Bob Mayer: Redux: “I’m convinced fear is at the root of most bad writing.” Stephen King. “Actually, I believe fear is at the root of almost every problem a person has.  Fear can be paralyzing.  It’s an insidious force that destroys from within.


Porter Anderson: Hybrid Author Hugh Howey on Self vs. Traditional Publishing. “If publishers price their ebooks low enough…readers will buy more than one version of the same book. Speaking earlier this month, a few days before Amazon announced its MatchBook plan to offer “bundling” of low-cost or free ebooks with print book purchases, self-publishing entrepreneur and hybrid author Hugh Howey was — as seems usual — a bit ahead of the game: ”Ebook-plus-audio or ebook-plus-print,” he told Publishing Perspectives in an interview.” Also from Porter: 10 Counterintuitive Tips for Self-Publishers.

Dean Wesley Smith: Killing the Top Ten Sacred Cows of Publishing: #4… You Need an Agent to Sell a Book.Some myths are very, very deep and based in old publishing and I’m afraid this agent myth is one of them. This one caused the most anger the first time I wrote it and now in this updated and redrafted version, I’m sure it will have its detractors. (I love that kind of understatement.) The key is to just step back and think it through, decide what path, what method, is right for you. Very easy for me to say, very hard for all of us to do.

Dianna Dilworth: Indie Author & Graphic Designer Launches New eBook Store Called Libiro. “Indie author Ben Galley and graphic designer Teague Fullick have introduced a new indie eBook store called Libiro. The site sells books in every genre including: fiction, non-fiction, sci-fi, romance, erotica, horror and children’s among others.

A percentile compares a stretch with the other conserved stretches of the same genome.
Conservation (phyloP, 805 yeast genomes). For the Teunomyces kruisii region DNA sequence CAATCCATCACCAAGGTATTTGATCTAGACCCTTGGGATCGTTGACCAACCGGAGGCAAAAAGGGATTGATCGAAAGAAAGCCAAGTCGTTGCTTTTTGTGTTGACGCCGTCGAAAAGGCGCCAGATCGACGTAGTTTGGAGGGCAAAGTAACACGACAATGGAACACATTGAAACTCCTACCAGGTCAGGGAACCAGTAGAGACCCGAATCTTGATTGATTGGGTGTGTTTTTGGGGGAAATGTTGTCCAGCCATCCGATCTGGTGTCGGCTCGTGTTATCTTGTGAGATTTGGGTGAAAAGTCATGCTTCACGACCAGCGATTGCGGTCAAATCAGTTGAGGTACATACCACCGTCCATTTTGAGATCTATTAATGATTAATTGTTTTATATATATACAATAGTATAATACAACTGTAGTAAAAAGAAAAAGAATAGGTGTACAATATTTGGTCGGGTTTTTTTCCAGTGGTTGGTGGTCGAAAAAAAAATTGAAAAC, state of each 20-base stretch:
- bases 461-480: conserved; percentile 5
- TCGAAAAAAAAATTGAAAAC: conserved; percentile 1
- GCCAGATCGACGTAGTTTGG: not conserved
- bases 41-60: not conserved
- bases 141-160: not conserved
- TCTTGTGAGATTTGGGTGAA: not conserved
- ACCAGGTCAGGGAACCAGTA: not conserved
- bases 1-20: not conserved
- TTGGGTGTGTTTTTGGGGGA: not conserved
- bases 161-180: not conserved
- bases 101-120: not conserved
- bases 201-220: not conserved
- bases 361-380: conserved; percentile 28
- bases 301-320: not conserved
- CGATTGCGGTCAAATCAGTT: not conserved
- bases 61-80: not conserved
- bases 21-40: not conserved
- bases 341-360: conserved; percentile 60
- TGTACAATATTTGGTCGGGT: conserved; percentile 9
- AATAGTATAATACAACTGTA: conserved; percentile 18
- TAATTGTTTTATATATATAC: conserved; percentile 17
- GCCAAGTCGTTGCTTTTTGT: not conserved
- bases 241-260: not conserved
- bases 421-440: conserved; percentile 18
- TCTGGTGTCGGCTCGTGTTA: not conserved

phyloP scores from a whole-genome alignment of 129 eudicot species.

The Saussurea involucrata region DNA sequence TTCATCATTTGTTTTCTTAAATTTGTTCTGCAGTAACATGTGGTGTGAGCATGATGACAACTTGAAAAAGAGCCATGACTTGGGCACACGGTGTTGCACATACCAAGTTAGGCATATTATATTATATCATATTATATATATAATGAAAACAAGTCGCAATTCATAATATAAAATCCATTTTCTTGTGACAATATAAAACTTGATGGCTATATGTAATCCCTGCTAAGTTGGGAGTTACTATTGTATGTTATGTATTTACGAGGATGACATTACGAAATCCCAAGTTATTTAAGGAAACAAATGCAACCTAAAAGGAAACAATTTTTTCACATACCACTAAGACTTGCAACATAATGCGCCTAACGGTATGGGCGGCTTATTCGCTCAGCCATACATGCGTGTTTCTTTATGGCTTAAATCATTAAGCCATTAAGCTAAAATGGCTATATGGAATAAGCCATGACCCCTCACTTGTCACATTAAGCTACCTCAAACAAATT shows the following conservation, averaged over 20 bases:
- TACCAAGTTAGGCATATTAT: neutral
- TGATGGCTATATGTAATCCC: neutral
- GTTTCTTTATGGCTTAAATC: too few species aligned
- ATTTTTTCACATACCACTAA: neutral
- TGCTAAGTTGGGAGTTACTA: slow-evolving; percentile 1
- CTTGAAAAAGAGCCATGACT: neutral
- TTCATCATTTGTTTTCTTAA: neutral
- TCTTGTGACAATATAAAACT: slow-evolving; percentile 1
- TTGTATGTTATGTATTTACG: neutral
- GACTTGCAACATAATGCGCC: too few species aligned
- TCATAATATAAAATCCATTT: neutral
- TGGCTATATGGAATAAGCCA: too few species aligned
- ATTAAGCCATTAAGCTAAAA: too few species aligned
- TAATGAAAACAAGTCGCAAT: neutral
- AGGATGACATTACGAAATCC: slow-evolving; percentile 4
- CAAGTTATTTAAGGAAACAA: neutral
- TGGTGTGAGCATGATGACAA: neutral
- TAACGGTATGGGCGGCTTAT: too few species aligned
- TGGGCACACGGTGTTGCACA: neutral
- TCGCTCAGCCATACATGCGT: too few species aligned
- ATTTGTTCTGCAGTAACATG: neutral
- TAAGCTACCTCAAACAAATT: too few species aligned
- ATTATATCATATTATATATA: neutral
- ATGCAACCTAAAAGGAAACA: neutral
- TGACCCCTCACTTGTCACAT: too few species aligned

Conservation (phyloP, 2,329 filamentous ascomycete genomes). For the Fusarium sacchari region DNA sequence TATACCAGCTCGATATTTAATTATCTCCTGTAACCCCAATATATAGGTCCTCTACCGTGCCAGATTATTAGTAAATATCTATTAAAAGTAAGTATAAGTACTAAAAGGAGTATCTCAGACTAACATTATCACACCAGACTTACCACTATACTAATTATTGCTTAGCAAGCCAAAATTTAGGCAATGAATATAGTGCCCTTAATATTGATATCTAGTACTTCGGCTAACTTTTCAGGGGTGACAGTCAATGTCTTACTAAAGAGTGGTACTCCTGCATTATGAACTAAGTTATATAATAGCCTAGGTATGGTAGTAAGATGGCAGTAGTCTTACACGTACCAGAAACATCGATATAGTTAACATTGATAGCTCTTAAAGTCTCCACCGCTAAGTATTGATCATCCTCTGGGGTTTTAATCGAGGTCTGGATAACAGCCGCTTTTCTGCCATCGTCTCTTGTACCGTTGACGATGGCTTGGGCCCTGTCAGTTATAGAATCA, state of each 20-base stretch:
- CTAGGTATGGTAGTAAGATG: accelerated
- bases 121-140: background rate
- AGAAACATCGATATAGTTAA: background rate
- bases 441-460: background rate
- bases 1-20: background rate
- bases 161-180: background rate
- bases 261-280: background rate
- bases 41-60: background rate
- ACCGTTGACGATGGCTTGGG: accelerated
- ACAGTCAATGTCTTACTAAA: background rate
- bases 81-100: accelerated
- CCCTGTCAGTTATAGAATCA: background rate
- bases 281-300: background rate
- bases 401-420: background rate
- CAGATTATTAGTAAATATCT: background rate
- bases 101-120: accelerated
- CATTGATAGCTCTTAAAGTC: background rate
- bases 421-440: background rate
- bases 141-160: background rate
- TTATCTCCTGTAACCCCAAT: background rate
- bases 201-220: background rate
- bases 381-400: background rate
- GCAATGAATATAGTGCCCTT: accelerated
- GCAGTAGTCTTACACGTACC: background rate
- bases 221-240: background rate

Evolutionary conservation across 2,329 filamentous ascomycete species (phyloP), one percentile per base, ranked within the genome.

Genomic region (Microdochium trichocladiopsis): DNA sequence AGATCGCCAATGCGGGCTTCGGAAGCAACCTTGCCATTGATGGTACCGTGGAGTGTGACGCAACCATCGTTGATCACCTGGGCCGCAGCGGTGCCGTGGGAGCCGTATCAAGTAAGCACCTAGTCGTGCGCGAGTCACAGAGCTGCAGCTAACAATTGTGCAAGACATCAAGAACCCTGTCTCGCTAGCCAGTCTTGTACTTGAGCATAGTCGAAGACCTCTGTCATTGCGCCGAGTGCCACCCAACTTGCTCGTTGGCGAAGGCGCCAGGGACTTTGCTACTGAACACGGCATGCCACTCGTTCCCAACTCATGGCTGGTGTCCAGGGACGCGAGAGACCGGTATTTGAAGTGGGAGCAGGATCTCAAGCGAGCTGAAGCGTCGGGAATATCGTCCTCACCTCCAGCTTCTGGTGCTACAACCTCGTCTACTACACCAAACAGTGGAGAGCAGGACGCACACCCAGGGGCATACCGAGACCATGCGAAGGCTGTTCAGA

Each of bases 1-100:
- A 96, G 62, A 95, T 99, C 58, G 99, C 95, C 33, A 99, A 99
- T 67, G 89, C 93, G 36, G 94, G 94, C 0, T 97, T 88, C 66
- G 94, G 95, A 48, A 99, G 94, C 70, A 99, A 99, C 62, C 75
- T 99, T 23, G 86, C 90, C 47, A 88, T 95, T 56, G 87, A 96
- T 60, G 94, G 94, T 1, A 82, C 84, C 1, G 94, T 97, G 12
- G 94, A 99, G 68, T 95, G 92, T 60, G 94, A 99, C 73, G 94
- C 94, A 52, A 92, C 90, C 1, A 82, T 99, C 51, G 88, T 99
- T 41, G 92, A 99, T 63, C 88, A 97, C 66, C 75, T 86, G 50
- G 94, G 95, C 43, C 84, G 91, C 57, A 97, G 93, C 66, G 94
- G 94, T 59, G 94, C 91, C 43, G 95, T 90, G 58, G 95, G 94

Susan Spann: Copyright Formalities Part 2: Copyright Registration. “Today, we’re continuing discussion of copyright formalities with a look at copyright registration, meaning registration of copyrighted works with the United States Copyright Office.* The U.S. Copyright Office allows authors and publishers to register copyrighted works. Registration can be completed online or by mail (though the Copyright Office prefers online registrations, and I suspect before long online registration may become mandatory).

Social Media

Cate Russell-Cole: Facebook Groups for Indie Authors. “There are many… here’s a starter list. Not all these groups are Indie specific. Try searching under Indie, Author and Writer on Facebook to find more. I am not involved with many of these groups, as I simply don’t have enough time: so please use at your own discretion. I have left the full web address here so this page can be printed.

Lisa Hall-Wilson: 5 Reasons to Use a Facebook Profile (Not a Page) to Build Platform. “My host here today, Jane, was among the first to announce she was only going to use her personal Profile on Facebook rather than starting an official Page. That trend is growing, and there are a number of reasons why that might be a good idea for you too. First, let’s make sure we’re all using the same terms. A Page and a Profile are distinct things in the Facebook environment, and there’s an easy way to tell the difference between them.

Jenny Hansen: 3 Tips On Cleaning Up Your Twitter Account. “I just did my yearly Twitter clean-up in Tweepi, which is something I recommend you try. Mind you, I don’t advocate doing this very often. It’s time consuming to go through all the people you follow 20 at a time. That’s all you can see at once on the free version of Tweepi, so this will yearly clean-up will take you an hour (or more, depending on how many people you follow).